Thermal Testing

Thermal tests were conducted after 10 minutes of system idle, and after 10 minutes of GPU stress testing in Furmark. Temperatures were measured using our Optris PI640 thermal imaging camera. Check out our Measurement Science article for details about our thermal testing methodology, and more about the Optris PI640 can be found here.

At idle, the Apache just barely manages to reach 60°C, which is well within the acceptable temperature range for a laptop. Even after 10 minutes of Furmark stressing, the system doesn't exceed 70°C. If heat is one of your main concerns -- and why wouldn't it be -- you're in good shape. The Apache comes in many flavors, however, and it might be interesting to see how well the Apache's cooling solution fares with hotter components, like a GTX 980M.

Display Testing

As great as the Apache's IPS display looks, it wouldn't mean much if it came uncalibrated out of the box. We used a SpectraCal C6 Colorimeter for our display measurements.

Ideally, we want to aim for a contrast ratio of 1000:1. First, we measured the Apache's display at stock settings. At the lowest brightness point, the Apache has a minimum white luminance of 16.9738cd/m2, a minimum black luminance of 0.0189cd/m2, and a contrast ratio of 896.4:1. It has a maximum white luminance of 344.5984cd/m2, a maximum black luminance of 0.3688cd/m2, and a contrast ratio of 934.5:1, which isn't bad for a stock display.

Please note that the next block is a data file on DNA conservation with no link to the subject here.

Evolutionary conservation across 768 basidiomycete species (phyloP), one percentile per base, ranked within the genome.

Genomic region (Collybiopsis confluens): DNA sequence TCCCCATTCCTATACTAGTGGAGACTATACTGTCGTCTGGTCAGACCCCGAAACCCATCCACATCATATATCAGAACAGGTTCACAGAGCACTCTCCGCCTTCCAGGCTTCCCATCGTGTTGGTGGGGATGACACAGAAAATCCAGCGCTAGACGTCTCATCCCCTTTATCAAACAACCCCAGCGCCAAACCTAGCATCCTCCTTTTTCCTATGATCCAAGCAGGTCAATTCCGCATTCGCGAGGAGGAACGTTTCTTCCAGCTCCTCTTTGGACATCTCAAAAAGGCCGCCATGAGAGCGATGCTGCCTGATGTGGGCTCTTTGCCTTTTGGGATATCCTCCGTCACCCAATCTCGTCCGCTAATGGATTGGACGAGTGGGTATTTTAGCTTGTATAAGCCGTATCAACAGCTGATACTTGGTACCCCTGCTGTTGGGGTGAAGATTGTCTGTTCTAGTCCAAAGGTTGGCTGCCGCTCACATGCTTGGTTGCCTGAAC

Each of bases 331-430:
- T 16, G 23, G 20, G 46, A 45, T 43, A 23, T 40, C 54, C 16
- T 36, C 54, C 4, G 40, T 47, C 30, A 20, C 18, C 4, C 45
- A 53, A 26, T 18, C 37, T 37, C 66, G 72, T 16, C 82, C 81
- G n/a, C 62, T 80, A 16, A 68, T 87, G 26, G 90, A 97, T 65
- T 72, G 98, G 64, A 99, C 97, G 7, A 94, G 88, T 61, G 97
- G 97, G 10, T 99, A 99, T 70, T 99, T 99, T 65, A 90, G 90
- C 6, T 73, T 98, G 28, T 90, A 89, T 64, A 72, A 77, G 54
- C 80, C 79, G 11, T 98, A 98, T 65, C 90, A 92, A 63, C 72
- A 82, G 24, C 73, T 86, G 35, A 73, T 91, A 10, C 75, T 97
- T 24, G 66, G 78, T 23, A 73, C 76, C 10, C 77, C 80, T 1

Contrast, gamma, grayscale and saturation were all measured at 150 cd/m2. In an accurate display, the colors should hit as close to 100 as possible. DeltaE illustrates the display's color error, and we want the DeltaE to remain below 3, as this is where the error becomes noticeable. Blue levels are too high between 0 and 10 percent brightness, and as brightness is increased past 20 percent, the reds become too high while greens fall too low. At 90 and 100 percent, blue rises above acceptable levels again. Overall, the DeltaE, or color error, increases significantly once we pass 30 percent brightness.


If you're looking for the best value in a gaming-capable laptop, the MSI GE62 Apache Pro-14 makes a case for itself at $1300. However, comparatively, it only performs as well as the similarly-equipped Lenovo Y700-15 Touch, which is $200 cheaper. Alternatively, MSI's own GS40 6QE Phantom outperforms it across the board for an additional $200. You'll have to really love the Apache's features and build.

MSI offers the Apache in a GTX 970M configuration for an additional $200, but you'll have to ask yourself if the incremental performance increase warrants the additional cost. You'll also have to consider the already lackluster battery life, and the impact a hungrier GTX 970M would have on that. Perhaps more value can be found in a Pascal-equipped Apache; MSI also offers the Apache in 12GB and 16GB memory variants for $1,550 and $1,600 respectively.

MSI GE62 Apache Pro-14